Paul Stanley Believes KISS Can Continue Without Him & Gene Simmons

KISS In Concert - Inglewood, CA

Photo: Getty Images

Could KISS continue on without any of its original members left in the band? Paul Stanley sure seems to think so. Though he and Gene Simmons remain in the band, Stanley can see a future where KISS carries on without them.

"I think that recasting KISS or KISS 2.0 is not what we have ever talked about. Can KISS continue and can it evolve without us in it? Well, yeah, because it's already 50 percent there," Stanley said in a recent interview. "In other words, there was a time where people said, 'Well, it can only be the original four.' [And then] it was, 'Well, it can only be the original three.' Well, things move on and circumstances change."

KISS currently consists of original members Stanley and Simmons, as well as Tommy Thayer and Eric Singer. Thayer and Singer replaced original members Ace Frehley and Peter Criss, respectively.

"Could I see KISS evolving with different personnel? Yeah," Stanley continued. "As big a fan as I am of what I do — and I think I'm damn good — there are other people around who could pick up the torch and bring something to the philosophy and to the live show and to the music. It would be KISS. It wouldn't be KISS 2.0. If it were to happen, yeah, it would be really just a continuation of the philosophy that we've always had, and that's that KISS is bigger than any member."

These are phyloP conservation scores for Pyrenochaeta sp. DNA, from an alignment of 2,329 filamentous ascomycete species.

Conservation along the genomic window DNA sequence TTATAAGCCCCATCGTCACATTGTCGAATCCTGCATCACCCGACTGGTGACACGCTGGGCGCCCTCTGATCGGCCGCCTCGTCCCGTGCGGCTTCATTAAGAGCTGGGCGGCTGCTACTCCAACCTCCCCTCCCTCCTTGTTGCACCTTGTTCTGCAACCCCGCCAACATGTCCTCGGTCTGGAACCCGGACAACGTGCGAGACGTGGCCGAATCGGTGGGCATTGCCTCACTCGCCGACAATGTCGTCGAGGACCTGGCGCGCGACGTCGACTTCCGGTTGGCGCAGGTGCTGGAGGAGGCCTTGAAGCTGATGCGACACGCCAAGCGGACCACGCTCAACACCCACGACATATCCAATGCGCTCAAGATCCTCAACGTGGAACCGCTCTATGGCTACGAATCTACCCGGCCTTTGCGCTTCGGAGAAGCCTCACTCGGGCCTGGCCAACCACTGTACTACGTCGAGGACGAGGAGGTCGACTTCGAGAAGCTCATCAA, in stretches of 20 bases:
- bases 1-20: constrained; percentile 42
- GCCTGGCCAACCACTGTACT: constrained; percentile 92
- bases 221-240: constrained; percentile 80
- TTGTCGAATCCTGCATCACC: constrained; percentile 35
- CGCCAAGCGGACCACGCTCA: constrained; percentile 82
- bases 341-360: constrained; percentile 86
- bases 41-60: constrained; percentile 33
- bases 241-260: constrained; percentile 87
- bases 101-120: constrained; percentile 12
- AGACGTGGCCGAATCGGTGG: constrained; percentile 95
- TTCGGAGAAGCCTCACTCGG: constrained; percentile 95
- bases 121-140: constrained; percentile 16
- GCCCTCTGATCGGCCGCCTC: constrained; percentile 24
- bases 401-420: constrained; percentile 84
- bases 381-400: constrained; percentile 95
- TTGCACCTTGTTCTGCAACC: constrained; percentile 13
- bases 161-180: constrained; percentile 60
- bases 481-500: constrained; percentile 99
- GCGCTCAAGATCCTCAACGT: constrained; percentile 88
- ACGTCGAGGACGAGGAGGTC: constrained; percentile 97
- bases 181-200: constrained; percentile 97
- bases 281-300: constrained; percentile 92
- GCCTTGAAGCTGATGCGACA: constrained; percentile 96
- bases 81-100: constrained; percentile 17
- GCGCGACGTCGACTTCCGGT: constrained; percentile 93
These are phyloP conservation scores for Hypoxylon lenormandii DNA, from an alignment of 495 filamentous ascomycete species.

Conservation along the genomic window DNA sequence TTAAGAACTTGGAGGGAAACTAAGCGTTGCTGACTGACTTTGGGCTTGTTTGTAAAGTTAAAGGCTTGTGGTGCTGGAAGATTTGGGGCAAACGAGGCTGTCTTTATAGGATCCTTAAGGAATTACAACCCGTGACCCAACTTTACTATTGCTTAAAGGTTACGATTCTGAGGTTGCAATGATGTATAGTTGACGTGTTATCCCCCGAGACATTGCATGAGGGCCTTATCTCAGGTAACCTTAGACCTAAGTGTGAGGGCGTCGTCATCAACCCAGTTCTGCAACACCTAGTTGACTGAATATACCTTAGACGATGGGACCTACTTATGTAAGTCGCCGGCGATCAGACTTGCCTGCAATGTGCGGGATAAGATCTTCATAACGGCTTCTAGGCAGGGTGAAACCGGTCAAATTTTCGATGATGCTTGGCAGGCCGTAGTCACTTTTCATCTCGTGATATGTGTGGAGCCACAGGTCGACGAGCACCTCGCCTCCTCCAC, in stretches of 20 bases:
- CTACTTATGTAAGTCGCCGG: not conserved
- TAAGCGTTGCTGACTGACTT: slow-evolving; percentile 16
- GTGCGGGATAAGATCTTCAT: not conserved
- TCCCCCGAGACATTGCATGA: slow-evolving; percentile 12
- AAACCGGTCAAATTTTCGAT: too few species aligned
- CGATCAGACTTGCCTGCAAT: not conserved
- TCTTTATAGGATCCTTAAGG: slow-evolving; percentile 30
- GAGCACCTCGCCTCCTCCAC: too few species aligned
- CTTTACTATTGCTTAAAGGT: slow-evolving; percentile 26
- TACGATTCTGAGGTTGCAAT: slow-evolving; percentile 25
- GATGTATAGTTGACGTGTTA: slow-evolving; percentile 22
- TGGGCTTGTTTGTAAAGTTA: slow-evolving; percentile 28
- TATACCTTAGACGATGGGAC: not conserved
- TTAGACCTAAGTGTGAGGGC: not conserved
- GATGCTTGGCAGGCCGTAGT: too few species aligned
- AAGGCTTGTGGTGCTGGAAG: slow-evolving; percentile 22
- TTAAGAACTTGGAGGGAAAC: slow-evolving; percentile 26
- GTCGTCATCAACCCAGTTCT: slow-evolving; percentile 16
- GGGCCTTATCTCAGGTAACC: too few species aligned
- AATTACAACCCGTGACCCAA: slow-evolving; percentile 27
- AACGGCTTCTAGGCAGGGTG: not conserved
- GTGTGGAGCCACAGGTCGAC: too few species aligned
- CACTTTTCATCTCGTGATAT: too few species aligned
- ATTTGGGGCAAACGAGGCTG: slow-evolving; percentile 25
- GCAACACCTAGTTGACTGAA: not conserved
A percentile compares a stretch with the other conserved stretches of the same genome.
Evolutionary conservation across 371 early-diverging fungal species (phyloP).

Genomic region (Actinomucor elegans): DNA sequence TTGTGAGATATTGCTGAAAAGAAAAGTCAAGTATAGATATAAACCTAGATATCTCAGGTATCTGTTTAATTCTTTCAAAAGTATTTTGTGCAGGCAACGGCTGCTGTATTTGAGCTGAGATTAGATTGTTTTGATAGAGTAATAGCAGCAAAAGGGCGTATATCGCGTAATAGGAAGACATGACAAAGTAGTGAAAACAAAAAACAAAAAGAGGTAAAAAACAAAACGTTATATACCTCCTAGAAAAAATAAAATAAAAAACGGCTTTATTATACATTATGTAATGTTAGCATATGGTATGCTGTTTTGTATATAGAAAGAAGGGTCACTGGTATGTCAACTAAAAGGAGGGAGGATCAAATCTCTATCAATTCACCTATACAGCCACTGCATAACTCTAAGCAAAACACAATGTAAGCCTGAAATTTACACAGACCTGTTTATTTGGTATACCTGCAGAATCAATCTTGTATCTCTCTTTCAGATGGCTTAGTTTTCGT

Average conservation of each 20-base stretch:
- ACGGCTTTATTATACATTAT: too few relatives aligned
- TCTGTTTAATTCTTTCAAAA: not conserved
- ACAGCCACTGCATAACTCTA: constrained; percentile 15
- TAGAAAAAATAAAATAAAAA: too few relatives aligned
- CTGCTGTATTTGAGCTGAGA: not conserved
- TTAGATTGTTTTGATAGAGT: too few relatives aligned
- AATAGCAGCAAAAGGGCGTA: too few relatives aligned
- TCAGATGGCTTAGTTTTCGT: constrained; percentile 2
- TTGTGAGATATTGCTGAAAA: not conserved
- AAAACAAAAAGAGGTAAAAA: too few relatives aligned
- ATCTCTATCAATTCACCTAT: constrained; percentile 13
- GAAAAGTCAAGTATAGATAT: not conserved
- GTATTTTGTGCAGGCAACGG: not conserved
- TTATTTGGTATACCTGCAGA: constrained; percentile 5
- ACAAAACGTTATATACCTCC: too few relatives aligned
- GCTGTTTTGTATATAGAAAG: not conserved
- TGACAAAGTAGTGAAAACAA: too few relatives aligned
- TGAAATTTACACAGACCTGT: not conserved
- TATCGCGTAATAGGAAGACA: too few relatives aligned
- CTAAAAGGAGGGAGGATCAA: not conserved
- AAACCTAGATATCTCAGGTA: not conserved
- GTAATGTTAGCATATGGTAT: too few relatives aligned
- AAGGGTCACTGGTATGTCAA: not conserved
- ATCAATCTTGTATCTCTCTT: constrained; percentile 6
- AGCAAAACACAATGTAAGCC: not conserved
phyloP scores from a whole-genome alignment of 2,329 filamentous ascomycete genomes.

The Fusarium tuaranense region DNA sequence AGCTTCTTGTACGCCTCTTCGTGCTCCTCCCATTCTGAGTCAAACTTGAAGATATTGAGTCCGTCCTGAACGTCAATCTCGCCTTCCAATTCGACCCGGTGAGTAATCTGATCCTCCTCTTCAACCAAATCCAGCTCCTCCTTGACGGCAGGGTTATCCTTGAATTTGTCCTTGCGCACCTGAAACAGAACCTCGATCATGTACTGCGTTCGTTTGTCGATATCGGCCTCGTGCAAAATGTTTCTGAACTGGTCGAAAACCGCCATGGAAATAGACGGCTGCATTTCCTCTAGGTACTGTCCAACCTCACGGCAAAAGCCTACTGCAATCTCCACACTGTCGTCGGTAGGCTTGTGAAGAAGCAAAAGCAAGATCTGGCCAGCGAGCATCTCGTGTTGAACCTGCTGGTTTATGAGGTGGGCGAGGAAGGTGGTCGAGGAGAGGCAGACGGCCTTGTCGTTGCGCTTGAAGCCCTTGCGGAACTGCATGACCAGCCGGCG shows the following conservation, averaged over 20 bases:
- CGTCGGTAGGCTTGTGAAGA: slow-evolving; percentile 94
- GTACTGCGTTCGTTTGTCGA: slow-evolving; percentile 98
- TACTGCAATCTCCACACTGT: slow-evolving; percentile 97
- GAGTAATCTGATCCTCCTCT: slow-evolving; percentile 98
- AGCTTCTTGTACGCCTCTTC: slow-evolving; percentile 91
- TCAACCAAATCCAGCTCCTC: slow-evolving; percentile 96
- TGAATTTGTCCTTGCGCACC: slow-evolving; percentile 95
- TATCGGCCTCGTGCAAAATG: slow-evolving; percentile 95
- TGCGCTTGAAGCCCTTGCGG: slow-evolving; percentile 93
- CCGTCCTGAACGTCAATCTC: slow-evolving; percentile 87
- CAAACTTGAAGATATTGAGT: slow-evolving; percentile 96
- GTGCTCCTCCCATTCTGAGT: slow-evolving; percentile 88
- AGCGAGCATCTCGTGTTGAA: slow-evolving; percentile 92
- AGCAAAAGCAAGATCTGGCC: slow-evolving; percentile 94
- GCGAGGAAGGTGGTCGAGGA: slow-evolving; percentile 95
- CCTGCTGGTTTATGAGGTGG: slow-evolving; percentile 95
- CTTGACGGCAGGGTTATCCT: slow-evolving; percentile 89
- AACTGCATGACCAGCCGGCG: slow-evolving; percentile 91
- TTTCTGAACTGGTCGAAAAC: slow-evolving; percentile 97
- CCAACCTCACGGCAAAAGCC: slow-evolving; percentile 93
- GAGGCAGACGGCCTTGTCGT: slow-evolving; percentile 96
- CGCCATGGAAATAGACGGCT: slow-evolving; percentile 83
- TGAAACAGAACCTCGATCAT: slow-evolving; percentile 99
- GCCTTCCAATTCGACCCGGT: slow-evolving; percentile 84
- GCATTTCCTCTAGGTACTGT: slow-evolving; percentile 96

While Stanley sees a future for KISS beyond the original members of the group, Frehley vehemently disagrees. Frehley first left KISS back in 1982, however, he rejoined in 1996. Ultimately, though, Frehley departed again in 2002. Back in 2016, Frehley called the notion that KISS could carry on without any original members "the most ridiculous statement I've ever heard."

"I think the only reason [Stanley and Simmons] make those statements at this juncture is to try to validate the fact that they have two other guys in the band that aren't the original members," Frehley continued. "So they're trying to rationalize to the fans, 'Well, you know, we replaced Peter and we replaced Ace, and eventually we're gonna replace ourselves.' That's like Mick Jagger saying, 'Yeah, after me and Keith [Richards] die, The Stones will continue on with two other guys.' I mean, it's a joke."

Sponsored Content

Sponsored Content